In Edinburgh, too, there have been questions over the city’s relationship with the UK and Westminster. While riot police were kettling protesters in Barcelona, more than 20,000 demonstrators marched through the streets of Edinburgh asking for Scottish independence. It made for an odd symmetry, with the same questions of sovereignty and self-determination being asked on Las Ramblas as on The Royal Mile. Indeed, in contrast to the most recent referendum, polls show the majority of Scots now support independence.

It becomes clearer and clearer, then, that governance and policymaking are not aligned between Westminster and Edinburgh. I don’t believe I’m taking a radical position when I say that the attitudes and economic needs of Edinburgh’s residents are diverging from those in, say, Bristol, Bradford, or Birmingham. 

A material change in circumstances

It’s no secret that Scotland wanted to remain in the EU. In Edinburgh, a massive 74.4% of people voted to remain, compared with 62% across Scotland as a whole. There are many explanations for why views on the EU differed so starkly between England and Scotland. In Edinburgh, though, reliance on migrants was a significant factor.

The Scottish capital has experienced unprecedented growth over the past decade. The city’s population swelled 13.2% between 2008 to 2018 with overseas migration as the biggest contributor. With an ageing population, Edinburgh is facing higher demand for services, against the backdrop of a shrinking workforce. An open-arms approach to EU migration offers a clear solution: but neither Edinburgh nor Holyrood has the power to make that policy a reality.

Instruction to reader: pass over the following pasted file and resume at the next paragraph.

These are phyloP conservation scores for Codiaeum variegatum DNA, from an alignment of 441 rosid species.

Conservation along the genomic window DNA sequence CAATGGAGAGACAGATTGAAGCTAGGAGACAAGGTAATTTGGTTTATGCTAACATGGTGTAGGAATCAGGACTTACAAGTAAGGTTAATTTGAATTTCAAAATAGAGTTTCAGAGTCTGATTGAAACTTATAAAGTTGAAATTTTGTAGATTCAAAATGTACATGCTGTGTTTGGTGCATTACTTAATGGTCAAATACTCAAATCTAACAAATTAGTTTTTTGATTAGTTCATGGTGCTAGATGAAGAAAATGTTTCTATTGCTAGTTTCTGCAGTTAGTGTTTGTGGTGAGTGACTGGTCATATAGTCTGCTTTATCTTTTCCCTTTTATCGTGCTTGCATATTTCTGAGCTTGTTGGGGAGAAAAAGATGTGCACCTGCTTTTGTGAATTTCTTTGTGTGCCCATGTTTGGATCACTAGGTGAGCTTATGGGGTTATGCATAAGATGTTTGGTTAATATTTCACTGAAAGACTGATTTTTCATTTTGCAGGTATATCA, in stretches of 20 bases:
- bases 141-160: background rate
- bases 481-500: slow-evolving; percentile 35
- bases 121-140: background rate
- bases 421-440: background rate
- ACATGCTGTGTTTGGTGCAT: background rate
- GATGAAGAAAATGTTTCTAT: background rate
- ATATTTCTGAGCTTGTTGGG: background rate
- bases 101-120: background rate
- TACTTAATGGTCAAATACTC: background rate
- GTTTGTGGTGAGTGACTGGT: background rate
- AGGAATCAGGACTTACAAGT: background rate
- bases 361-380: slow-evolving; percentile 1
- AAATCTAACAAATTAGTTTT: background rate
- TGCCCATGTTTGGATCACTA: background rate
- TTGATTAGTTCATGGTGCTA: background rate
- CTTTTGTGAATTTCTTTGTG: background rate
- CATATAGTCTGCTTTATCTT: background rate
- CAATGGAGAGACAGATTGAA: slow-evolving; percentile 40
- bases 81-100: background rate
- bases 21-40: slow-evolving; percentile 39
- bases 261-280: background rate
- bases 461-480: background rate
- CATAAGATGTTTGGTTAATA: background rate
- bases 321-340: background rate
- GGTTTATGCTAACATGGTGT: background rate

I worked with Derek Wyatt for the first time back in 2015 when he was chair of London’s Royal Trinity Hospice. He has chaired several UK charities and was an MP at Westminster for 13 years, where he focused on media, innovation and technology. He believes that Scotland’s focus should be on its cities, and Edinburgh in particular, as it attempts to define a path of independence:

“If you want to strive for global excellence, as Scotland should, you have to enfranchise the cities. Of course, you’ll always face resistance to the devolving of power to cities because of the perception that rural areas might be left behind. But many of the issues that matter most to people—health, transport, jobs and opportunities—are best tackled from the urban centres."

As Scotland itself strives for independence, perhaps Edinburgh should strive for something else: a path beyond national structures that forges connections with other rebel cities internationally.

Luckily, there’s no need to start from scratch. A variety of city-to-city networks already exist, and they’re a great place to start.